We’ve got a climate goal of 1.5 degrees – so how do we get there?

Kate Dooley, University of Melbourne and Doreen Stabinsky, College of the Atlantic

The Paris climate agreement, which commits countries to “pursue efforts” to limit global warming to no more than 1.5℃ above pre-industrial temperatures, sends a much-needed political signal that the world is ready to take serious action on climate change.

But how do we actually go about limiting warming to 1.5℃? The Paris Agreement acknowledges that developed countries need to lead on reducing greenhouse gas emissions, but action in developing countries will also need to be swift, with poorer countries requiring support for a rapid transition to a clean energy future.

While the Paris Agreement has been interpreted as heralding the end of coal and ushering in a new age of renewable energy, it doesn’t explicitly say those things. But the more important question is to ask how the agreement sets the stage for a global energy transition of the scale and speed required to hit the 1.5℃ target.

Article 4.1 of the agreement (see page 22) outlines how global emissions should peak “as soon as possible” and should decline rapidly thereafter, to “achieve a balance between anthropogenic sources and removals by sinks of greenhouse gases in the second half of this century”.

This ambiguous wording is intended to reflect the recommendation from the latest Intergovernmental Panel on Climate Change (IPCC) Assessment Report that emissions will need to go to zero and then below (“net-℃zero”) in the second half of the century.

The Paris Agreement’s accompanying decision text suggests a specific pathway for getting below 2℃ of warming, which involves reining in global greenhouse emissions to 40 gigatonnes in 2030, rather than the currently projected 55 Gt. It also suggests commissioning a special report from the IPCC to look at the numbers that would get us to 1.5℃.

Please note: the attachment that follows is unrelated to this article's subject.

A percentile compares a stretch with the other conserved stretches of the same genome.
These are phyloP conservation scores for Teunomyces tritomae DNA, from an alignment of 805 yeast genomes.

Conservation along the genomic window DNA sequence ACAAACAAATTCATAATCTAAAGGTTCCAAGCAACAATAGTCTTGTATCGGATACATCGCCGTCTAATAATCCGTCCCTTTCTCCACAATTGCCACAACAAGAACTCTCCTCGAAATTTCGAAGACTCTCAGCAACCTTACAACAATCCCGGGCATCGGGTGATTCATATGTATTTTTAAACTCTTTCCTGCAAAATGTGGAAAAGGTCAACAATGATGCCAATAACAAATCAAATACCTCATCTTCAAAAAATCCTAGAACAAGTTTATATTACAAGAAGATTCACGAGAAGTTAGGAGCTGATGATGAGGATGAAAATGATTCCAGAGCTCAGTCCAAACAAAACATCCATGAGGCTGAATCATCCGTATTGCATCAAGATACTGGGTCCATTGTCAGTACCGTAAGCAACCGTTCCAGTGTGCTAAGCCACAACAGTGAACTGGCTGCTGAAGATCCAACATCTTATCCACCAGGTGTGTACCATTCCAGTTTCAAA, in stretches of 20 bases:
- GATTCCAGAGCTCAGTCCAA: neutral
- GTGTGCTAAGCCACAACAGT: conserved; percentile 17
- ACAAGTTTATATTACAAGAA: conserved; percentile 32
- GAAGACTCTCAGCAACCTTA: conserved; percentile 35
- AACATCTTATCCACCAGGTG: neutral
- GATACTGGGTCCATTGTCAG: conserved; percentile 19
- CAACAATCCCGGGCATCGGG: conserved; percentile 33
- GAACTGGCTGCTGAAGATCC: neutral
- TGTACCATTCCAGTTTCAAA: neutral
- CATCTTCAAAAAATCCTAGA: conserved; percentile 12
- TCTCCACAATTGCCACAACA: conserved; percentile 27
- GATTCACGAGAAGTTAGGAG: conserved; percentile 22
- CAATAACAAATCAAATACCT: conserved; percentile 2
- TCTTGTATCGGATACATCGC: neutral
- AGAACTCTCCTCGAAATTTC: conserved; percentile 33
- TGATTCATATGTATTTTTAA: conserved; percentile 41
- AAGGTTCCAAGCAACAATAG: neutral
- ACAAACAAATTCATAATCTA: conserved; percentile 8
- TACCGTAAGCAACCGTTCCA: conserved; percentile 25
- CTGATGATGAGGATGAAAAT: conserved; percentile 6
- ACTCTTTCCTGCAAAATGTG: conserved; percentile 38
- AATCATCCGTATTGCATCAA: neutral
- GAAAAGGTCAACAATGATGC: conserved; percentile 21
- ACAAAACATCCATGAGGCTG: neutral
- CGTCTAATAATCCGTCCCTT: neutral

The problem with these numbers is that for 40 Gt by 2030 to be consistent with a 2℃ temperature limit, this would require large volumes of carbon to be removed from the atmosphere later in the century (known as negative emissions). Getting beyond this to ensure that we hit a 1.5℃ is likely to rely on even higher volumes of carbon removal later in the century.

What are negative emissions?

Achieving negative emissions involves a form of geoengineering known as Carbon Dioxide Removal (CDR). Options for negative emissions include large-scale forest plantations, bioenergy crops with carbon capture and storage, or directly capturing carbon from the atmosphere. As well as technology limitations, these options are severely limited by the scale of land required.

Of the scenarios in the IPCC database with a 50% or greater chance of limiting warming to below 2℃, around 85% assume large-scale uptake of negative emissions. For 1.5℃, all scenarios rely on even larger volumes of negative emissions.

Relying on taking carbon out of the atmosphere later in the century brings a risk that we might delay action in the next few critical decades while waiting for the technology to catch up). This could result in runaway warming if the negative emissions options prove to be unfeasible or too expensive, or socially unacceptable.

What next?

Pathways for delivering the 1.5℃ goal will require unprecedented action. If we carry on burning fossil fuels at current rates, our likely chance of achieving 1.5℃ would be blown in just 6 years (a likely chance of 2℃ gives us 20 years of emissions at current rates).

Carbon Countdown
The Carbon Brief

This highlights that, rather than incremental action, immediate and aggressive emission reductions are needed in rich nations, in order to keep the need for negative emissions options to an absolute minimum, or (for a 2℃ pathway), to avoid relying on carbon drawdown at all.

The special report to be produced in 2018 by the IPCC will offer an opportunity for a more informed debate on the level of negative emissions that might be feasible, and the level of action that will be needed over the coming decade in order to limit our reliance on drawing carbon back out of the atmosphere in the second half of the century.

Keeping global warming below 2℃ or 1.5℃ of warming over pre-industrial levels is still within reach, but it will require an honest and informed picture of the scale of the challenge, and a clear-eyed appreciation of the risks if we delay.

The Conversation

Kate Dooley, PhD candidate, Australian German Climate & Energy College, University of Melbourne and Doreen Stabinsky, Professor of Global Environmental Politics, College of the Atlantic

This article was originally published on The Conversation. Read the original article.